im just trying to think about it a little more than just i did it wrong so it needs to be fixed soley for not being right.....but as in...i did it wrong....would it really cause an issue....and is the issue enough for more time and work, and another 90 bucks, and then the waste of the pieces i used....which will basically go to waste/trash cause i have no other projects to use them on...

also to be clear....im not disagreeing that it was done "wrong" nor am i disagreeing that the "right" way is better....and in no way do i want to drag this out into some huge thread of people barking at me. i simply want someone to look at my situation and give me the best advice while taking in every consideration. not telling me i should change it because its not right because thats not the way your supposed to do it, or because your experience tells you that the right way is better. the right way is better, i agree with you all, but is it actually better when comparing a larger floor done the right way to mine, which is done "wrong"

i just find it hard to believe that 3 sheets (actually with them cut, less than 3 sheets), nailed and screwed along every edge and into every joist, 16" oc. 2x6s....is worse then like a larger area done the right way. because the larger area would have most of the 4' edges not nailed/screwed to a 2x6 along their entire edges....as in parts of those 4' edges in a typical installation arent laying on a 2x6, however in my installation....every edge of every sheet has a 2x6 along it.

if that makes sense...

im trying to think of the whole picture here.

so we have already established that it was done the "wrong" way. i agree.

we have also established that the 4' edge would deflect because its not completely resting along a joist, and doesnt have T&G either...however that doesnt apply here, because like i said each and every edge is completely secure to a joist... each entire edge of each sheet is secure to a 2x6 joist.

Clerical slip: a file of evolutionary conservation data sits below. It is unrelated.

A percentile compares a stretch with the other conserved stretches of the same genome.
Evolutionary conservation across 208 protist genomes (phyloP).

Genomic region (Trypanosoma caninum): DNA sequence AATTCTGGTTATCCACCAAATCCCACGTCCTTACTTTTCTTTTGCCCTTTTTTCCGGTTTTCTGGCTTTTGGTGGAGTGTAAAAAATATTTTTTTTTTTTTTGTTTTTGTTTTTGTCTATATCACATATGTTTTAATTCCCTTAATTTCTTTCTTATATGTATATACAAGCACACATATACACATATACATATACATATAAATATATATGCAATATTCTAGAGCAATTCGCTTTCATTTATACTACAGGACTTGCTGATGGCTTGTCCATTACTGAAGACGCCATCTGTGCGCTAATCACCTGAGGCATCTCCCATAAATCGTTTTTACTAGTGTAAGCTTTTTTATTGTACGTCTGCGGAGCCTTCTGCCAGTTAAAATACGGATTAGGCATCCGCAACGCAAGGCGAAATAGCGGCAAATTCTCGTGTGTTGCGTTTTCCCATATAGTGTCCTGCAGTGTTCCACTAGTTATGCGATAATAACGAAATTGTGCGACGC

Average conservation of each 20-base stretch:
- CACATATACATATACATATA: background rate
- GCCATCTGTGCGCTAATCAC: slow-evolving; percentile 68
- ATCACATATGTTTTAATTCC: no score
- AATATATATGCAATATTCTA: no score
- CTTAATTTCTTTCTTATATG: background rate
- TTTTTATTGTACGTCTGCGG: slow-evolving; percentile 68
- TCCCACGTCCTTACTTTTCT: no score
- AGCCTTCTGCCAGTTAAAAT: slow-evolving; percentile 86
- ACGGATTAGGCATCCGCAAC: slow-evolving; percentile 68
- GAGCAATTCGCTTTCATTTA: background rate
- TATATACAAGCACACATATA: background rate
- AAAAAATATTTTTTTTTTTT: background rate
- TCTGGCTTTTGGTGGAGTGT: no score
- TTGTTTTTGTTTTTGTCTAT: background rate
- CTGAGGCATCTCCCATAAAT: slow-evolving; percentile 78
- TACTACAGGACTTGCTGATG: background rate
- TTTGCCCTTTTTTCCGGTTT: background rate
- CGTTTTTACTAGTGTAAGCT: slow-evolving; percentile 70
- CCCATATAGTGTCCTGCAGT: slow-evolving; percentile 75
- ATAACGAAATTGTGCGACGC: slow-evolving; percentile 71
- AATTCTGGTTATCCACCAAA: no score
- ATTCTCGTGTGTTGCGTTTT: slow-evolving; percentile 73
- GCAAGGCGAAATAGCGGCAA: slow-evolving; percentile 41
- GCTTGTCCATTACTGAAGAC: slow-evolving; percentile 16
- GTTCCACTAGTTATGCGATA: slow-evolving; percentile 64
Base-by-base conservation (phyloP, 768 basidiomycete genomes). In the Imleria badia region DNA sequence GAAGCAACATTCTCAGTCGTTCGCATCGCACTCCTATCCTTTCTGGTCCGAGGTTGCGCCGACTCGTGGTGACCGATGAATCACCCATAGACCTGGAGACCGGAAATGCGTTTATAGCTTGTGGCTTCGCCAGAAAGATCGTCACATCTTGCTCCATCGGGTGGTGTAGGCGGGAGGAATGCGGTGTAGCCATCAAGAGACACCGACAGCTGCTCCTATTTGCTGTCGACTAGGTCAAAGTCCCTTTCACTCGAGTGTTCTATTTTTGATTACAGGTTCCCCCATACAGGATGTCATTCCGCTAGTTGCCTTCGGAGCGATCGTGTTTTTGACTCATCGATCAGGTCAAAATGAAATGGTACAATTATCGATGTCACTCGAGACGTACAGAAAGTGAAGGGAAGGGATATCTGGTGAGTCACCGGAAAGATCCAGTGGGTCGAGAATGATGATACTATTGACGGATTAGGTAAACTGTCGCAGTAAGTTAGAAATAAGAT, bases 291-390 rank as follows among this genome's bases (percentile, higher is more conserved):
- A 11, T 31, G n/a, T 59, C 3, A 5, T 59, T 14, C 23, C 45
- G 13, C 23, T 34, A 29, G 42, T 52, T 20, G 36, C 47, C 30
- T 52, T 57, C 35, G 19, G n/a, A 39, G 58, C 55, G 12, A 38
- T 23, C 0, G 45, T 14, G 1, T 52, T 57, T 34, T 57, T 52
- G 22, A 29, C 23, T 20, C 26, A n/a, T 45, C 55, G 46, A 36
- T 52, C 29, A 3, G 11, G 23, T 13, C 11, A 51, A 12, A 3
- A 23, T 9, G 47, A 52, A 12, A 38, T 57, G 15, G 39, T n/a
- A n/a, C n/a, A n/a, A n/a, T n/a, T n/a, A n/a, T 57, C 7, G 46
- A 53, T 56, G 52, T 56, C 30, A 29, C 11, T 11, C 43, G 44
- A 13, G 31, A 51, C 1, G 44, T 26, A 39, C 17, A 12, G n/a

is it really worth it to change it?
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Old 11-11-2011, 05:49 PM   #7
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Subfloor T&G Layment Direction


Not worth to change it.
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Old 11-11-2011, 06:04 PM   #8
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Subfloor T&G Layment Direction


Quote:
Originally Posted by pretzels
not to be rude in any way....i respect yalls opinions.. thats why i am here asking you.

but to be clear. you guys are suggesting that i rip up 60 bucks (2 sheets) of plywood that cant be reused (they were cut to fit the angled walls)....buy an additionl 3 sheets to go with my 1(that i can reuse because it wasnt cut) for another 90 bucks.....and redo this all. when its only a less than 8x12 area, that may or may not be used in the future for storage.....or another rarely used work area or play area for the kids? not to mention i would have to cut each and every piece for more than just the angled walls.